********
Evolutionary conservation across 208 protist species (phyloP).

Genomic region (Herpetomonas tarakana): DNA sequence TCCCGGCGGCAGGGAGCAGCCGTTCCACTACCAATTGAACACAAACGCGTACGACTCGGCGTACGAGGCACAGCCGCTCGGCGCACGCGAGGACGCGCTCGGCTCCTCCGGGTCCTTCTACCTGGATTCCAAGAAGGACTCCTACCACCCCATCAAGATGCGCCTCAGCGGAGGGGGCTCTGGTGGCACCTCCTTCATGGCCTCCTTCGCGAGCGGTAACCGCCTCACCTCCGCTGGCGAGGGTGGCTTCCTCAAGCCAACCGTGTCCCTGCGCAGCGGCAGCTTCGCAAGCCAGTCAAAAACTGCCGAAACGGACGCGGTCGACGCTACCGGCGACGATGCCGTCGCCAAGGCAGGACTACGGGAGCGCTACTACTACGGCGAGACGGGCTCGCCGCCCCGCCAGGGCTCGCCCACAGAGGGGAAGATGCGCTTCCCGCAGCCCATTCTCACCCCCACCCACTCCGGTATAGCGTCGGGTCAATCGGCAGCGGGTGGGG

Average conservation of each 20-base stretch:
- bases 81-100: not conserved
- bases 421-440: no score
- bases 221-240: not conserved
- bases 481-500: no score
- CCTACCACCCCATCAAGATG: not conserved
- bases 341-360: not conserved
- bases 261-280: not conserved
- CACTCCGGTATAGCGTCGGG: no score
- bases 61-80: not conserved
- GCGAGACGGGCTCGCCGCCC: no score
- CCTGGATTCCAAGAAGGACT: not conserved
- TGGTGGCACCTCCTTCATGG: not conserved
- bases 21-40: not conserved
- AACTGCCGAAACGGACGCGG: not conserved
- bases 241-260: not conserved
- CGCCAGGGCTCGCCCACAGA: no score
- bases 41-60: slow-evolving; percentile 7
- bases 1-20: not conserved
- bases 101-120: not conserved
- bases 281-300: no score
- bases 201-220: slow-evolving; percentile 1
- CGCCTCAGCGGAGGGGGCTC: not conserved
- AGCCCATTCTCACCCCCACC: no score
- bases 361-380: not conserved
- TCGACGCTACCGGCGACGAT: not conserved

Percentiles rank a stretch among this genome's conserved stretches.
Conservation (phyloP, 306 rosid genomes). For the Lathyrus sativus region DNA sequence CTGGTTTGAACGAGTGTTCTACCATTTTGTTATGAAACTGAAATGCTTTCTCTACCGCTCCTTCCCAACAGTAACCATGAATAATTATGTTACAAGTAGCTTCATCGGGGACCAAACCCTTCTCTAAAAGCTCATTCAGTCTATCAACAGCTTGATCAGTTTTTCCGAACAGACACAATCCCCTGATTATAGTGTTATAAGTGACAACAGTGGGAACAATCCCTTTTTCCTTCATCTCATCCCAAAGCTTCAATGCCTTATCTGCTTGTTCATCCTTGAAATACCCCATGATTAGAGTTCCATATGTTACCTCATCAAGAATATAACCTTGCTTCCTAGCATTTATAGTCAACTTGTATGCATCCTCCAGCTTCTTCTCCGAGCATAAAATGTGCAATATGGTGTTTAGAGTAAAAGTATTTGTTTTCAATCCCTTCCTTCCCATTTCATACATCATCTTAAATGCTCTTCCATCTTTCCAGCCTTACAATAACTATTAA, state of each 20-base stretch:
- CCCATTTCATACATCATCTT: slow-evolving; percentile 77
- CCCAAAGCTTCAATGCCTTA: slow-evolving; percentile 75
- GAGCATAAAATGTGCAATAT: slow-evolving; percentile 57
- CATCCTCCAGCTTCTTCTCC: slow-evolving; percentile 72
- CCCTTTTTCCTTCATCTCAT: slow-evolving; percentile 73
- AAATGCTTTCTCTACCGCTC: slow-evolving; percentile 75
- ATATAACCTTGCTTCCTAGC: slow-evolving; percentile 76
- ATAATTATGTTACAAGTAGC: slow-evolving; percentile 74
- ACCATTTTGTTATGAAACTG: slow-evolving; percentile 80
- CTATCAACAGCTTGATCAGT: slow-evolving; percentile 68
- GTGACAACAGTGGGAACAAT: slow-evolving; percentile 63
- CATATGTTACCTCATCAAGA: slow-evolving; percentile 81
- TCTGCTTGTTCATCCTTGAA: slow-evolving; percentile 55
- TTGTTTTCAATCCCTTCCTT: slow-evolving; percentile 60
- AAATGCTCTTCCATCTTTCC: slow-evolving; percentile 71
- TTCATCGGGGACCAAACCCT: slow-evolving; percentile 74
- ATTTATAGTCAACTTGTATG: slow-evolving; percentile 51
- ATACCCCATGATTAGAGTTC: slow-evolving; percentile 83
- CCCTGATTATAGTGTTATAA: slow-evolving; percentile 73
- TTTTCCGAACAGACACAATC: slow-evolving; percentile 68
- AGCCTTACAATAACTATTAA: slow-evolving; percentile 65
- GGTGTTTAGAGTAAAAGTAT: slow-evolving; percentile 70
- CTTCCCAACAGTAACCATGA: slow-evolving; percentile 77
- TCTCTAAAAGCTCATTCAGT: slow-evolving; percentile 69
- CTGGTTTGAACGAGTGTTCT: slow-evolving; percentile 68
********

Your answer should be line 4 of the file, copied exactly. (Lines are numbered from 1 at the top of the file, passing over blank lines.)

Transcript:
- bases 81-100: not conserved